Agnosticism is also useful for another reason, as Borges points out above: tolerance. A novelist needs to write with empathy about people very different from himself, and to vicariously live all kinds of lives, which is harder to do through the lens of an intractable philosophy. We read Dante and Tolstoy despite, not because of, their ideological convictions, and much of the fire of great art comes from the tension between those convictions and the artist’s reluctant understanding of the world. For a writer, dogma is, or should be, the enemy—including dogma about agnosticism itself. In the abstract, it can seem clinical, but in practice, it’s untidy and makeshift, like the rest of a writer’s life. It’s useful only when it exposes itself to a lot of influences and generates a lot of ideas, most unworkable, but some worthy of being pursued. Like democracy, it’s a compromise solution, the best of a bad lot. It doesn’t work all that well, but for a writer, at least for me, it comes closer to working than anything else.

3 Responses

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  1. Putting aside the larger discussion of agnosticism, I love the sentiment expressed by the last paragraph and think it deserves a dedicated post of its own. There’s a lot I’d like to say in response to this, but I’ll try to focus on something specific.

    As someone who values reason and watches enough political news to have lost all sympathy for those who continue to promote dogma (a convoluted way of saying I’m a perpetually frustrated secular liberal) I can imagine how difficult it’d be for me as a writer to portray even a religiously moderate character without some less-than-conscious bias seeping in.

    On the other hand, I myself _was_ such a religious moderate—an unusually liberal one, admittedly—until age 19, which means I can remember a time in my own life when the foundation beneath my beliefs simply wasn’t as rational as [I hope] it is now. But the motivations behind my former self are still clear to me, and what is empathy if not the understanding of motivations? As demonstrably faulty as my reasoning was in those days, I can recall what it felt like to be honestly unaware of those faults, and I’d imagine that considerations like those are what allow a novelist to portray even the most odious character with fairness.

    It’s appropriate you brought up Hitchens, because despite the reputation he cultivated as a rigorous “anti-theist”, he famously said on multiple occasions that if, hypothetically, he found himself in some scenario in which he could truly eradicate all superstition and dogma, bringing this whole nasty culture war to an end, he likely wouldn’t do it.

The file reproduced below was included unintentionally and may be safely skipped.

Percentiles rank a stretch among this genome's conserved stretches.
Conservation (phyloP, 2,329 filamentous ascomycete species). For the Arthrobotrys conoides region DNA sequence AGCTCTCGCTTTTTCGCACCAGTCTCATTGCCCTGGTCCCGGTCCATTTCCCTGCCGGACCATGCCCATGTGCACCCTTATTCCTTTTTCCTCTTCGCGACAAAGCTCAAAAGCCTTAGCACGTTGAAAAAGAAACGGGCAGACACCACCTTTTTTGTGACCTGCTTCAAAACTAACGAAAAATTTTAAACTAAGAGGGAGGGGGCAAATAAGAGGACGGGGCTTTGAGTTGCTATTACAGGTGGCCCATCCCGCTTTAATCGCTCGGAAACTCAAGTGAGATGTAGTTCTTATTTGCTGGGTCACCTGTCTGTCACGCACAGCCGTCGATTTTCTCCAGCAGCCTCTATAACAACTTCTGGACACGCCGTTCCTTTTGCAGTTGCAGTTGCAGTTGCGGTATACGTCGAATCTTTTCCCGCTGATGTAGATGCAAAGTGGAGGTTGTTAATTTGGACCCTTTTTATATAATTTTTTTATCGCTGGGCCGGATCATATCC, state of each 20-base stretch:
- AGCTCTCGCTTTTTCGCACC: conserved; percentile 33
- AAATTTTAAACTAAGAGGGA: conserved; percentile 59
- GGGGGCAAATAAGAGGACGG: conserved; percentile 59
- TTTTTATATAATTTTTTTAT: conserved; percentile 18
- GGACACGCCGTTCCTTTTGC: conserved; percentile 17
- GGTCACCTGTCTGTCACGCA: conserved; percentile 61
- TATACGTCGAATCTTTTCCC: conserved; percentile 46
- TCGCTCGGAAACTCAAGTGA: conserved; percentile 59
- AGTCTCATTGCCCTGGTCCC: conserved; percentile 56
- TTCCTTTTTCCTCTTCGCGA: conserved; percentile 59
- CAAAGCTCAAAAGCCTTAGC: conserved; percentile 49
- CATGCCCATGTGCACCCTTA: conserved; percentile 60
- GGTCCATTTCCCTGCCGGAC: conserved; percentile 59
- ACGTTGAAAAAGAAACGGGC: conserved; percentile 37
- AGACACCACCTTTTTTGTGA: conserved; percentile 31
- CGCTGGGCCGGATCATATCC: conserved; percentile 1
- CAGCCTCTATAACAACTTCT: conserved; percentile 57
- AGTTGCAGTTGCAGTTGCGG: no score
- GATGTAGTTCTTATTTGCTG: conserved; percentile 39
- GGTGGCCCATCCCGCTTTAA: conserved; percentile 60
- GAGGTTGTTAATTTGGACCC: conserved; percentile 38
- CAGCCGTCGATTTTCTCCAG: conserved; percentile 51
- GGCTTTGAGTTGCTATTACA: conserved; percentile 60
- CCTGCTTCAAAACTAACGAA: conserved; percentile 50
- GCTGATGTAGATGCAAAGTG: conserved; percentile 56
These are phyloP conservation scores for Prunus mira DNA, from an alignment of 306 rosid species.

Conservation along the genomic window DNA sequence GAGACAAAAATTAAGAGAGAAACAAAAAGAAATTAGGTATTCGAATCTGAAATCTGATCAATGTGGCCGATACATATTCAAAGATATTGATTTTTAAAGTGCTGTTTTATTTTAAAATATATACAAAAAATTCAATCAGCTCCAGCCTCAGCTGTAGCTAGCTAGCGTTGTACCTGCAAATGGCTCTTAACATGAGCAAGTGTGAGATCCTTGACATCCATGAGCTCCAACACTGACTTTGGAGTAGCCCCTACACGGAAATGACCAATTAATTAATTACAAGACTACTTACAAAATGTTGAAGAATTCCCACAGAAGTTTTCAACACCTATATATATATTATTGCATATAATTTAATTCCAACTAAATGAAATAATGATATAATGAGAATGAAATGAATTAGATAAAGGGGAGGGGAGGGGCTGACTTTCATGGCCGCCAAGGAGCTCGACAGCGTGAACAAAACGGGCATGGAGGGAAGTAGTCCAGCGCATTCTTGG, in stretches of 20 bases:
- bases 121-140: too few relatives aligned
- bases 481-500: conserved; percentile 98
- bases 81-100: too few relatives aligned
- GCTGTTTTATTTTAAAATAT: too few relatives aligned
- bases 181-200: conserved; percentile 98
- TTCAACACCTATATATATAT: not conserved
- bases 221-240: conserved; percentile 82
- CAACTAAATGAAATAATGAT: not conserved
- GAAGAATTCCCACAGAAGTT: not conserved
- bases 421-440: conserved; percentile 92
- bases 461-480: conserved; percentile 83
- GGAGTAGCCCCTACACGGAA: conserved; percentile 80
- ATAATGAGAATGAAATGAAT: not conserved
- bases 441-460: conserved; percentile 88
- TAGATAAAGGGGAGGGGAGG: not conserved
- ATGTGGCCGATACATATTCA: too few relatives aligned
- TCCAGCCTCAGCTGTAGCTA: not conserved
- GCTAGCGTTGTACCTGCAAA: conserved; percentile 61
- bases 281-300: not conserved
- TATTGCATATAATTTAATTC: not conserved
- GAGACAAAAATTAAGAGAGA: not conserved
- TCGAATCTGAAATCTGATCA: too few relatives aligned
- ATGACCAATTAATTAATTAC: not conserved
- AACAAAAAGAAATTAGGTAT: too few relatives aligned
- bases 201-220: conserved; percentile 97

That, to me, is Hitch at his most endearing. He may have eagerly rubbed elbows with scientists and stone-cold empiricists, but he was, ultimately, a product of the humanities. In a lot of ways he was like a journalist exploring a world that was, itself, artfully written prose, giving his reporting the subtly romanticized tone of a novel. And like a novelist, I think that deep down he had a remarkable empathy for even those he disagreed with most vehemently, because to him, there was a joy in the chaos that comes from conflicting motivations. Writers and readers alike know that those conflicts will always be more rewarding than any resolution, and I suspect that to Hitch, that applied just as much to the real world.

    Alex Varanese

    November 30, 2013 at 11:53 pm

  2. Thanks for the story about Hitch: I hadn’t heard that one before. It reminds me of something I was recently thinking about Richard Dawkins. At times, he annoys the hell out of me, but when I think about the forces of self-righteous fundamentalism against which he’s opposed, I’m glad he’s around to face it in such an articulate and uncompromising way.

    And I have a lot of sympathy for religious moderates—I’m married to one, among other things—which may be why I made the lead character in one of my novels a devout, if doubting, Mormon.


    December 2, 2013 at 9:40 pm

  3. Great article


    July 21, 2019 at 8:13 pm